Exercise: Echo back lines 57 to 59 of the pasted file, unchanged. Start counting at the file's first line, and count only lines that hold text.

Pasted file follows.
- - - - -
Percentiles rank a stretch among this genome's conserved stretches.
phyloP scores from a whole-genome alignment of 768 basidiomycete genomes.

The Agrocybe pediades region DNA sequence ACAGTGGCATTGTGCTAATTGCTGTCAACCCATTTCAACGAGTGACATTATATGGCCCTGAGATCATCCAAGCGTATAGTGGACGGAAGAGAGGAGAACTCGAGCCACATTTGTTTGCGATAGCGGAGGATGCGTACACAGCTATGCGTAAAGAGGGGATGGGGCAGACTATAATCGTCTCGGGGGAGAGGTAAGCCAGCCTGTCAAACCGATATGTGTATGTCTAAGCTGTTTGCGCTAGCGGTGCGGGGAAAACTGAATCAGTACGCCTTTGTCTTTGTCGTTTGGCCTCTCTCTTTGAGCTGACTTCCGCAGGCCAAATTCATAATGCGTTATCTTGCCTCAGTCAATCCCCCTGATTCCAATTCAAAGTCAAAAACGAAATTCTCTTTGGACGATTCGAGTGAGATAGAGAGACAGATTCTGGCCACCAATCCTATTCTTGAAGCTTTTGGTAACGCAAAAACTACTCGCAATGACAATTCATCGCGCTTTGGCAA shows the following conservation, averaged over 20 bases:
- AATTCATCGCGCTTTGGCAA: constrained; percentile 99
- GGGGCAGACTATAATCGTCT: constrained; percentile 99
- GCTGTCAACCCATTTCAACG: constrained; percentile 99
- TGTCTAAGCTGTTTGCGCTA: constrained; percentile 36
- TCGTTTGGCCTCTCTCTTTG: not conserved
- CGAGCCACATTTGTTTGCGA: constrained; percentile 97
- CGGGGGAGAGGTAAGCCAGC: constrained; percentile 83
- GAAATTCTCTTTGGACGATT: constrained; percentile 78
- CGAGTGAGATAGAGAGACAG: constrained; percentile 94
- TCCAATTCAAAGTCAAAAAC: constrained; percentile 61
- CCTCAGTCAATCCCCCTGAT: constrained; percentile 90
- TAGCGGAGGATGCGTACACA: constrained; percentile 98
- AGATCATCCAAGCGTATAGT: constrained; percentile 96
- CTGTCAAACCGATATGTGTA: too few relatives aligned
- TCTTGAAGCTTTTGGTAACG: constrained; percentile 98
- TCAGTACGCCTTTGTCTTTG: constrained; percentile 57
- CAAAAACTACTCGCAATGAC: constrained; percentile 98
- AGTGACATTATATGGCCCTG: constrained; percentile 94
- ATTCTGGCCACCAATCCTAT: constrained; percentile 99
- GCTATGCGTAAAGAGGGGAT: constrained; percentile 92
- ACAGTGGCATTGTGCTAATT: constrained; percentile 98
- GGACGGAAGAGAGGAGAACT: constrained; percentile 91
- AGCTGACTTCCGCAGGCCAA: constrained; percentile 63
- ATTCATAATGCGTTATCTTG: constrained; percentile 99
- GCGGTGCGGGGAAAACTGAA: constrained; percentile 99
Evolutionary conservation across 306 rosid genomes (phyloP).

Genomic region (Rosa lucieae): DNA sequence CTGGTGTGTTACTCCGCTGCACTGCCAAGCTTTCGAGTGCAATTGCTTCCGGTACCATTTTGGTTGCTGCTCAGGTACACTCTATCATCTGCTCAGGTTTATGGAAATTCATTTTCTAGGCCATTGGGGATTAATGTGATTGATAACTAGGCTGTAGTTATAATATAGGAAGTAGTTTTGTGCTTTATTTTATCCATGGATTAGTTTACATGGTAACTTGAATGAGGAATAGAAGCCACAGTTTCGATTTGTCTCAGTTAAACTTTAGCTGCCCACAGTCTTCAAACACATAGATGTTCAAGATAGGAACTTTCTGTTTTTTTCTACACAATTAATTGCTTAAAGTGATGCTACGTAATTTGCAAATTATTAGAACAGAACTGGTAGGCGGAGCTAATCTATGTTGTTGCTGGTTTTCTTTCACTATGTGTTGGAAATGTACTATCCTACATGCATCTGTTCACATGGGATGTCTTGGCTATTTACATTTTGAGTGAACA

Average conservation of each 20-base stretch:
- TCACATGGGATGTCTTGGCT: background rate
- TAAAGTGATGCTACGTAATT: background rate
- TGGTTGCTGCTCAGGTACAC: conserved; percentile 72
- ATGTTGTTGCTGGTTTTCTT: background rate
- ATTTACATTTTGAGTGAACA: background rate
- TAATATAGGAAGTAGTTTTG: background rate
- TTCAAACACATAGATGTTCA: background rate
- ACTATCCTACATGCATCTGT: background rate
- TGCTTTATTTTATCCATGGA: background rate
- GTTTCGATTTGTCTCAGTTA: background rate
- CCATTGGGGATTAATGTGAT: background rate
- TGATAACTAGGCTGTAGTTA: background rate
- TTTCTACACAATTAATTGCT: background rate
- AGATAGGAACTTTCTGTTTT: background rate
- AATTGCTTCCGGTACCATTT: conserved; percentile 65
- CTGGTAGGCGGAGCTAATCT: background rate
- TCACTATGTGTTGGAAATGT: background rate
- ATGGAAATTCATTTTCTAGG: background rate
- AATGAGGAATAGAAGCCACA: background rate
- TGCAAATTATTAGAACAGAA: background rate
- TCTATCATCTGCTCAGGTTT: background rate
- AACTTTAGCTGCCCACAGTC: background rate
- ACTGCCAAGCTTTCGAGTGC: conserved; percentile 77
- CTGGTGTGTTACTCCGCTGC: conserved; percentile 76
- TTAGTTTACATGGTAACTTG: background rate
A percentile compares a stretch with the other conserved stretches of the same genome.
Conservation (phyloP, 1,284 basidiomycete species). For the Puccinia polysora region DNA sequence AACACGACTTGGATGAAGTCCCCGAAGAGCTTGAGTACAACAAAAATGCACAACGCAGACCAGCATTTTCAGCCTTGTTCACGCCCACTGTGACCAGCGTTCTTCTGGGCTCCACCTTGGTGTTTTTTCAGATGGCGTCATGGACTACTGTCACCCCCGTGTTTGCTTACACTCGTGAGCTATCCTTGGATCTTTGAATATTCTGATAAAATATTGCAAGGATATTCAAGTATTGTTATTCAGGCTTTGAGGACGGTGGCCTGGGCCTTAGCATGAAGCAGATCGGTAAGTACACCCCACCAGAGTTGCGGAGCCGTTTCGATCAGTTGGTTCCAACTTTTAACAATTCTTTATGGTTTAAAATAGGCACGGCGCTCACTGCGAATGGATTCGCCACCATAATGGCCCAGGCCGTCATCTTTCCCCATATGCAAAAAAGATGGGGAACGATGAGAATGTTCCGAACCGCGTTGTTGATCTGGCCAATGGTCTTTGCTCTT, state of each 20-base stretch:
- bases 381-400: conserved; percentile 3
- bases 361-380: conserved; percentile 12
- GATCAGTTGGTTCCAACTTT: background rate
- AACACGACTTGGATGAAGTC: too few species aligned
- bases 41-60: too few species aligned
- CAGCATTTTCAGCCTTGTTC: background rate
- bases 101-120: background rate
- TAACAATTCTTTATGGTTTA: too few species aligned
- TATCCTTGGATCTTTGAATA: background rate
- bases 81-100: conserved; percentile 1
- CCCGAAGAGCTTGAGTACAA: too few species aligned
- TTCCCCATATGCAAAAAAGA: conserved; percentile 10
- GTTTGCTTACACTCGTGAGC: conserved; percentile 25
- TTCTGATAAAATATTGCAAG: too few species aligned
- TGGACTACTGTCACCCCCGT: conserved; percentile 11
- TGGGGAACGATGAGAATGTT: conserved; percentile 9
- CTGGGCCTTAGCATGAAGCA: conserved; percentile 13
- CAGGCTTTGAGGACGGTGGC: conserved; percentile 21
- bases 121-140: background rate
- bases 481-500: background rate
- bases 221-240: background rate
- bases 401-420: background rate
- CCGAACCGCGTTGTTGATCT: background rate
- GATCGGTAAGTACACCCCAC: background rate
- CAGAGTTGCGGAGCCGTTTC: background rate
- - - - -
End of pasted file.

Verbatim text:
A percentile compares a stretch with the other conserved stretches of the same genome.
Conservation (phyloP, 1,284 basidiomycete species). For the Puccinia polysora region DNA sequence AACACGACTTGGATGAAGTCCCCGAAGAGCTTGAGTACAACAAAAATGCACAACGCAGACCAGCATTTTCAGCCTTGTTCACGCCCACTGTGACCAGCGTTCTTCTGGGCTCCACCTTGGTGTTTTTTCAGATGGCGTCATGGACTACTGTCACCCCCGTGTTTGCTTACACTCGTGAGCTATCCTTGGATCTTTGAATATTCTGATAAAATATTGCAAGGATATTCAAGTATTGTTATTCAGGCTTTGAGGACGGTGGCCTGGGCCTTAGCATGAAGCAGATCGGTAAGTACACCCCACCAGAGTTGCGGAGCCGTTTCGATCAGTTGGTTCCAACTTTTAACAATTCTTTATGGTTTAAAATAGGCACGGCGCTCACTGCGAATGGATTCGCCACCATAATGGCCCAGGCCGTCATCTTTCCCCATATGCAAAAAAGATGGGGAACGATGAGAATGTTCCGAACCGCGTTGTTGATCTGGCCAATGGTCTTTGCTCTT, state of each 20-base stretch:
- bases 381-400: conserved; percentile 3